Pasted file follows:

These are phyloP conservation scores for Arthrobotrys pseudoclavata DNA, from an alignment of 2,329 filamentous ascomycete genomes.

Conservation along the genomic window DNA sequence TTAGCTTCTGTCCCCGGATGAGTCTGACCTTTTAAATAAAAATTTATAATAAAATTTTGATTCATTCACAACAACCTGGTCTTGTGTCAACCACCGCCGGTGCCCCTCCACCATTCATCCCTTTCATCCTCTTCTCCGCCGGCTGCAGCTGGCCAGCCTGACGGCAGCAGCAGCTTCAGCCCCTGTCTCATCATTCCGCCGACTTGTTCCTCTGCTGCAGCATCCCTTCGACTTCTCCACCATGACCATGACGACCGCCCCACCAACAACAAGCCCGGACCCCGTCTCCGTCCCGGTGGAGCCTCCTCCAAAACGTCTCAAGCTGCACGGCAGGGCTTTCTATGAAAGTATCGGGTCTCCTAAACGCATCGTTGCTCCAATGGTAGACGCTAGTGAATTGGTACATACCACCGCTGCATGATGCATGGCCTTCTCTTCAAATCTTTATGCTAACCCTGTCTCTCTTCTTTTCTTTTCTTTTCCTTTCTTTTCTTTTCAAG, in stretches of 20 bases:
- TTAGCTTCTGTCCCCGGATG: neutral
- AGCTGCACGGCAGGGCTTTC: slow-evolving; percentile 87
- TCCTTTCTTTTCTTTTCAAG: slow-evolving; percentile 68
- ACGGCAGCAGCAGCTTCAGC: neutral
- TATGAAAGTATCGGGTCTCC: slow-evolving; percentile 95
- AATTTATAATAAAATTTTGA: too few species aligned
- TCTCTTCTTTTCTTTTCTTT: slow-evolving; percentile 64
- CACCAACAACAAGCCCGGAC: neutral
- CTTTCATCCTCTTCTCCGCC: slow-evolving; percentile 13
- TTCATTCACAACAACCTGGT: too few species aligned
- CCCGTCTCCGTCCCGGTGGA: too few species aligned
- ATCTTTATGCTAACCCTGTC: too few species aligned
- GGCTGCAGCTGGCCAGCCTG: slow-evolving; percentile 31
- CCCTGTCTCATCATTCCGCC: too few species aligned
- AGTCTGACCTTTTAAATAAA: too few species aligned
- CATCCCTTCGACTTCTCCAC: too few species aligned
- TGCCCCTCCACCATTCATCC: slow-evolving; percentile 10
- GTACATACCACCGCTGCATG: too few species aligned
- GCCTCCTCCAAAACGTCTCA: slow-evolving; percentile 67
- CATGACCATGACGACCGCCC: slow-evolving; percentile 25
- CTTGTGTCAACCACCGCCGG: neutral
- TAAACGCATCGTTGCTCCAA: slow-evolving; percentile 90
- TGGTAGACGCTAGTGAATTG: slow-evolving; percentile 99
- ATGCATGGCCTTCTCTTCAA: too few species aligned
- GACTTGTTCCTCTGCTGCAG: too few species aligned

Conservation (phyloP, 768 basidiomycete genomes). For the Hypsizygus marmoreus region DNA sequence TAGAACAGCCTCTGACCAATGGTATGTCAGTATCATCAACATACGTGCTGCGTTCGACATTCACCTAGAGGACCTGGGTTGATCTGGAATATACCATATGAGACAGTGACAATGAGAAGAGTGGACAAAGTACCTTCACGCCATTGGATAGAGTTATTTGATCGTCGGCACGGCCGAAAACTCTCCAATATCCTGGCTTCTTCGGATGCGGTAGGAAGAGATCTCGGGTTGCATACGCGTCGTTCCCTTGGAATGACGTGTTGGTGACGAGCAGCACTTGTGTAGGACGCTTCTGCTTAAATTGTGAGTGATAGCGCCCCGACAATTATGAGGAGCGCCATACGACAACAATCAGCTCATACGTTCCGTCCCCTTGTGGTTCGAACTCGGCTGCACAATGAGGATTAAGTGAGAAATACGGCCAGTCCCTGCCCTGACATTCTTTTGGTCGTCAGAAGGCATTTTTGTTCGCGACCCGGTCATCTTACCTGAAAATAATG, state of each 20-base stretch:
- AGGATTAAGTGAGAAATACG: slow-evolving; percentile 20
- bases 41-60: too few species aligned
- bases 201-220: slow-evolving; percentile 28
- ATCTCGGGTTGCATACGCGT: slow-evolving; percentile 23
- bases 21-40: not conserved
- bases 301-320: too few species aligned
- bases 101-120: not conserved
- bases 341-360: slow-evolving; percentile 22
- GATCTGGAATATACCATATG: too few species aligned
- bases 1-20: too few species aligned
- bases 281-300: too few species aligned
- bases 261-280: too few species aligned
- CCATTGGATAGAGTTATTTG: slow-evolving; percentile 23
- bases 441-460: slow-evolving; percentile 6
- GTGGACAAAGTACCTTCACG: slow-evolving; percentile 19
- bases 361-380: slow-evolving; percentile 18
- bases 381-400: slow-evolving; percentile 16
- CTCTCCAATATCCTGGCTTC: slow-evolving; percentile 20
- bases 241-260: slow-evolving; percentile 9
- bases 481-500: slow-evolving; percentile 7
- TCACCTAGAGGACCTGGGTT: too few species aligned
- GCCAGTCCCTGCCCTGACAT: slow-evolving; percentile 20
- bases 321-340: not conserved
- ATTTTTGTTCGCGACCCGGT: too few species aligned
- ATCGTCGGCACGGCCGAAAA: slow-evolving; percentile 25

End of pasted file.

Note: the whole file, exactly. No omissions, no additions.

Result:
These are phyloP conservation scores for Arthrobotrys pseudoclavata DNA, from an alignment of 2,329 filamentous ascomycete genomes.

Conservation along the genomic window DNA sequence TTAGCTTCTGTCCCCGGATGAGTCTGACCTTTTAAATAAAAATTTATAATAAAATTTTGATTCATTCACAACAACCTGGTCTTGTGTCAACCACCGCCGGTGCCCCTCCACCATTCATCCCTTTCATCCTCTTCTCCGCCGGCTGCAGCTGGCCAGCCTGACGGCAGCAGCAGCTTCAGCCCCTGTCTCATCATTCCGCCGACTTGTTCCTCTGCTGCAGCATCCCTTCGACTTCTCCACCATGACCATGACGACCGCCCCACCAACAACAAGCCCGGACCCCGTCTCCGTCCCGGTGGAGCCTCCTCCAAAACGTCTCAAGCTGCACGGCAGGGCTTTCTATGAAAGTATCGGGTCTCCTAAACGCATCGTTGCTCCAATGGTAGACGCTAGTGAATTGGTACATACCACCGCTGCATGATGCATGGCCTTCTCTTCAAATCTTTATGCTAACCCTGTCTCTCTTCTTTTCTTTTCTTTTCCTTTCTTTTCTTTTCAAG, in stretches of 20 bases:
- TTAGCTTCTGTCCCCGGATG: neutral
- AGCTGCACGGCAGGGCTTTC: slow-evolving; percentile 87
- TCCTTTCTTTTCTTTTCAAG: slow-evolving; percentile 68
- ACGGCAGCAGCAGCTTCAGC: neutral
- TATGAAAGTATCGGGTCTCC: slow-evolving; percentile 95
- AATTTATAATAAAATTTTGA: too few species aligned
- TCTCTTCTTTTCTTTTCTTT: slow-evolving; percentile 64
- CACCAACAACAAGCCCGGAC: neutral
- CTTTCATCCTCTTCTCCGCC: slow-evolving; percentile 13
- TTCATTCACAACAACCTGGT: too few species aligned
- CCCGTCTCCGTCCCGGTGGA: too few species aligned
- ATCTTTATGCTAACCCTGTC: too few species aligned
- GGCTGCAGCTGGCCAGCCTG: slow-evolving; percentile 31
- CCCTGTCTCATCATTCCGCC: too few species aligned
- AGTCTGACCTTTTAAATAAA: too few species aligned
- CATCCCTTCGACTTCTCCAC: too few species aligned
- TGCCCCTCCACCATTCATCC: slow-evolving; percentile 10
- GTACATACCACCGCTGCATG: too few species aligned
- GCCTCCTCCAAAACGTCTCA: slow-evolving; percentile 67
- CATGACCATGACGACCGCCC: slow-evolving; percentile 25
- CTTGTGTCAACCACCGCCGG: neutral
- TAAACGCATCGTTGCTCCAA: slow-evolving; percentile 90
- TGGTAGACGCTAGTGAATTG: slow-evolving; percentile 99
- ATGCATGGCCTTCTCTTCAA: too few species aligned
- GACTTGTTCCTCTGCTGCAG: too few species aligned

Conservation (phyloP, 768 basidiomycete genomes). For the Hypsizygus marmoreus region DNA sequence TAGAACAGCCTCTGACCAATGGTATGTCAGTATCATCAACATACGTGCTGCGTTCGACATTCACCTAGAGGACCTGGGTTGATCTGGAATATACCATATGAGACAGTGACAATGAGAAGAGTGGACAAAGTACCTTCACGCCATTGGATAGAGTTATTTGATCGTCGGCACGGCCGAAAACTCTCCAATATCCTGGCTTCTTCGGATGCGGTAGGAAGAGATCTCGGGTTGCATACGCGTCGTTCCCTTGGAATGACGTGTTGGTGACGAGCAGCACTTGTGTAGGACGCTTCTGCTTAAATTGTGAGTGATAGCGCCCCGACAATTATGAGGAGCGCCATACGACAACAATCAGCTCATACGTTCCGTCCCCTTGTGGTTCGAACTCGGCTGCACAATGAGGATTAAGTGAGAAATACGGCCAGTCCCTGCCCTGACATTCTTTTGGTCGTCAGAAGGCATTTTTGTTCGCGACCCGGTCATCTTACCTGAAAATAATG, state of each 20-base stretch:
- AGGATTAAGTGAGAAATACG: slow-evolving; percentile 20
- bases 41-60: too few species aligned
- bases 201-220: slow-evolving; percentile 28
- ATCTCGGGTTGCATACGCGT: slow-evolving; percentile 23
- bases 21-40: not conserved
- bases 301-320: too few species aligned
- bases 101-120: not conserved
- bases 341-360: slow-evolving; percentile 22
- GATCTGGAATATACCATATG: too few species aligned
- bases 1-20: too few species aligned
- bases 281-300: too few species aligned
- bases 261-280: too few species aligned
- CCATTGGATAGAGTTATTTG: slow-evolving; percentile 23
- bases 441-460: slow-evolving; percentile 6
- GTGGACAAAGTACCTTCACG: slow-evolving; percentile 19
- bases 361-380: slow-evolving; percentile 18
- bases 381-400: slow-evolving; percentile 16
- CTCTCCAATATCCTGGCTTC: slow-evolving; percentile 20
- bases 241-260: slow-evolving; percentile 9
- bases 481-500: slow-evolving; percentile 7
- TCACCTAGAGGACCTGGGTT: too few species aligned
- GCCAGTCCCTGCCCTGACAT: slow-evolving; percentile 20
- bases 321-340: not conserved
- ATTTTTGTTCGCGACCCGGT: too few species aligned
- ATCGTCGGCACGGCCGAAAA: slow-evolving; percentile 25